“Maya always said that when she died, she wanted her loved ones to scatter her ashes in the place that she loved most. When I asked where, she winked at me and said that I would know. I never thought to ask her again because I thought that I had thousands of days left with the girl I called my best friend.”
I took a breath and continued.
“It never occurred to me that she could die at the tender age of sixteen. In the year that I had known her, whenever she referred to someone who had died she never used the word ‘die’ itself. She said there was something so final and damning about the word. She said cushioning the word wasn’t lying but rather it was making sure that their soul would stay in our hearts forever. I would laugh at her optimism and her beliefs. I often made fun of them but she simply smiled and started to whine about how I was being mean to her. After she left me, I finally understood what she meant. Every time I hear the words, “Maya is dead.”, it feels as if the devil himself has clawed his way through my chest, ripped my heart out and is crushing it. My mind hasn’t comprehended the fact that every time I check the notifications on my phone, Maya’s name won’t be there anymore.”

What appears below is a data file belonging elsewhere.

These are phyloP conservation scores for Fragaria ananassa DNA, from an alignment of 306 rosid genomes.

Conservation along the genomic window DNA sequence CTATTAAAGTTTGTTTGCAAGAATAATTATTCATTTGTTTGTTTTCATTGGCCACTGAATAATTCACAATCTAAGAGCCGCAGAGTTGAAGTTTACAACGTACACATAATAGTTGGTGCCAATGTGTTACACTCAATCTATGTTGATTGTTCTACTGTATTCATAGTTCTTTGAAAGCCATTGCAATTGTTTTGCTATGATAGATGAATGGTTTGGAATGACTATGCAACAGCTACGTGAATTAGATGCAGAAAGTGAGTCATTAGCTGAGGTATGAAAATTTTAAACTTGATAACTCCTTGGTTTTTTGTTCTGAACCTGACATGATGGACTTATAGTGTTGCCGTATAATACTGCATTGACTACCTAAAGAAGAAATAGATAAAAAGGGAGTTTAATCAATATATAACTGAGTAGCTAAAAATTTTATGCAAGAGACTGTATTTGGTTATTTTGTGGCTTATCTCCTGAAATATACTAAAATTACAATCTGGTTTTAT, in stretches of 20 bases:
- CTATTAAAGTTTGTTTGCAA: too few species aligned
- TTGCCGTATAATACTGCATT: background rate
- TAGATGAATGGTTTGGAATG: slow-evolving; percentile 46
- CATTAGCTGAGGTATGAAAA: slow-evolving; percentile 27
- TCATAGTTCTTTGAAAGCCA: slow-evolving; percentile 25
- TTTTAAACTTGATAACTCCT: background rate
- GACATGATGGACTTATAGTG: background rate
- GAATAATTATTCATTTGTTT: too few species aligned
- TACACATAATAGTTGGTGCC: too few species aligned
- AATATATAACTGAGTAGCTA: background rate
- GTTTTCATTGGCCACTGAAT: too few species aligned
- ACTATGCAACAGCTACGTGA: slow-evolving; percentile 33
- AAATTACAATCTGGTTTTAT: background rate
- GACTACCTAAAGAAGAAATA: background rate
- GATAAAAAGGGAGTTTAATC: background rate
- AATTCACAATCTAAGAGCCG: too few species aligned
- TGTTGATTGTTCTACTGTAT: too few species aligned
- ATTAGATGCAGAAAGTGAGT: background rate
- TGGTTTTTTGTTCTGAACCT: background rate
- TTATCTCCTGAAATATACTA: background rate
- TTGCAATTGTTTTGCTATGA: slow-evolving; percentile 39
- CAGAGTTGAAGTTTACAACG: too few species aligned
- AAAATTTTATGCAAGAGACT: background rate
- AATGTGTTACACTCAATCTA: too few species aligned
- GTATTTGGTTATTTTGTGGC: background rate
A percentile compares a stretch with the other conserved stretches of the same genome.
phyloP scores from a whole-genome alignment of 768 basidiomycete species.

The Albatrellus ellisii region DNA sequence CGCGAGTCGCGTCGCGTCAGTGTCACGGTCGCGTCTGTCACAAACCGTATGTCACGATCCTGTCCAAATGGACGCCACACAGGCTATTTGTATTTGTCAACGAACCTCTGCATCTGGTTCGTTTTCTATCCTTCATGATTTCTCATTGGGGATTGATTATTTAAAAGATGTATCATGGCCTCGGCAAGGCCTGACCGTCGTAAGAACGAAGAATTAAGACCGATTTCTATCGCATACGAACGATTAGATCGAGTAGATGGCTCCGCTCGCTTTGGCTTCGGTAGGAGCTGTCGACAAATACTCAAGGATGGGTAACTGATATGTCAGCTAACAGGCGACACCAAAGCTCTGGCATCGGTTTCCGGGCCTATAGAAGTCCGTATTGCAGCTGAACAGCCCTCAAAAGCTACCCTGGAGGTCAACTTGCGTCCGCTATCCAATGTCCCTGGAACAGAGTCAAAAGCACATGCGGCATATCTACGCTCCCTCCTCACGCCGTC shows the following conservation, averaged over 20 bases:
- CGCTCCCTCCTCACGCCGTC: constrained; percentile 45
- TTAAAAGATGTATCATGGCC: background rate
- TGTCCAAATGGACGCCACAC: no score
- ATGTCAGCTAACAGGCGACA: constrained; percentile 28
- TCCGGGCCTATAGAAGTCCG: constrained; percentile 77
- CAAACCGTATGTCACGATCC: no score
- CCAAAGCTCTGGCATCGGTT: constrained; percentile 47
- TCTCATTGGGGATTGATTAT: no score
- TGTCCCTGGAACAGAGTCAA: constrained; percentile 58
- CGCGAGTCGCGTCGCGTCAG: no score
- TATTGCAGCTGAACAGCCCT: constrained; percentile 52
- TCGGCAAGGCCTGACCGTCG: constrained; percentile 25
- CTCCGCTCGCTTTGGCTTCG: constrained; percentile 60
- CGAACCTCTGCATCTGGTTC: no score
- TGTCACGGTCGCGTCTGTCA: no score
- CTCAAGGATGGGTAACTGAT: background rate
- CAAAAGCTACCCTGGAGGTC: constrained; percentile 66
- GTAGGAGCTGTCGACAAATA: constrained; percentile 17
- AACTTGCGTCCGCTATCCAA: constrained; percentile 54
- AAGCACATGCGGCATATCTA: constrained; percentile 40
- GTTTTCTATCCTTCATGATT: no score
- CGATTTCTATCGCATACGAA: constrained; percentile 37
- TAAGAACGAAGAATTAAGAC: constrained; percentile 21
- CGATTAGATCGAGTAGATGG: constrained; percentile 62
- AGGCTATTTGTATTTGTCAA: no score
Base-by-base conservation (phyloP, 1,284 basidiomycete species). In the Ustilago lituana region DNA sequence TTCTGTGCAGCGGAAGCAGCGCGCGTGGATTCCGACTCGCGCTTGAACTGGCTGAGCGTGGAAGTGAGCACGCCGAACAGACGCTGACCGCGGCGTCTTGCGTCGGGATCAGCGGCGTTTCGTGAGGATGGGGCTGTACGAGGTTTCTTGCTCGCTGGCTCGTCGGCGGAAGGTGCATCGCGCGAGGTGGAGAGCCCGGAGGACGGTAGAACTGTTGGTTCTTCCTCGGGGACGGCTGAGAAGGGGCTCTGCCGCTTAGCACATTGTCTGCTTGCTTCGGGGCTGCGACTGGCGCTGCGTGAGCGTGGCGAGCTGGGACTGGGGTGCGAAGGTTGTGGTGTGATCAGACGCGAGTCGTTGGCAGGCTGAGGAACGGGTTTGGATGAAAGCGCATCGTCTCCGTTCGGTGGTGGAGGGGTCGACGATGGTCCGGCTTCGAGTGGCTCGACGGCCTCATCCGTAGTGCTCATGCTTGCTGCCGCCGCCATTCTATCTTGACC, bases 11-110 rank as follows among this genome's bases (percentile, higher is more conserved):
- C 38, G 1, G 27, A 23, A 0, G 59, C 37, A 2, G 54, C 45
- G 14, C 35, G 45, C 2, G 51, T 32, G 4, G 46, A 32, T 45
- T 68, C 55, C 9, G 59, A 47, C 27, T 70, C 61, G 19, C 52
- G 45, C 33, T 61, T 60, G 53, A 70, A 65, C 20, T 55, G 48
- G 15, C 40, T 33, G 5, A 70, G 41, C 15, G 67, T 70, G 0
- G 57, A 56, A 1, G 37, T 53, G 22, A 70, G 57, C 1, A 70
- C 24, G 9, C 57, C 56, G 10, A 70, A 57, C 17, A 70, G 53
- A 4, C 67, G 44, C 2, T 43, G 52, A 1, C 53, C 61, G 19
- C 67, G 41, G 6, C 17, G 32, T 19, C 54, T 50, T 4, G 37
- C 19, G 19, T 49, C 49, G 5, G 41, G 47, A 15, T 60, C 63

The tears were threatening to spill but I had to stay strong, at least until I had finished speaking. She deserved that much, if not more. I started to continue even with the sob lodged in my throat.
“Maya believed she was just an asteroid in the universe. She always believed that she was nothing special. But what she didn't understand was that she was a star. A star that all us ordinary planets revolved around. She gave us warmth and light. She was our sunshine.”
The tie I was wearing dug into my vocal cords and I almost ripped it off. I had one more line left and it felt as if an alien force had stolen all of the oxygen in the air and I had to struggle to breathe. Hungry for air, I took a deep breath and I felt a little drop of moisture trickling down my cheek. I didn't care that the whole school was watching me cry, I didn't care about anyone but Maya at that moment. I could feel pain so raw and aching that all I wanted to do was fall to my knees and break the dam that held my tears. Taking in another gulp of oxygen, I continued.
“Maya isn't with us anymore but I know she’s among the stars and she is laughing, smiling and making all those around her happy, just as she did here, for us.”
I didn't stop to acknowledge the crowd. I didn't stop to hear the claps. I didn't wait until my principal formally thanked me for speaking. All I knew was that I needed to get off the stage. I immediately ran to the boy's washroom. People tried to stop me and offer their condolences but I pushed them all away. I needed to be alone. Making sure there was no else in the washroom but me, I locked the door before anyone could follow me in. The past two days had been absolute hell. I fell to my knees as I let pure agony take over my body.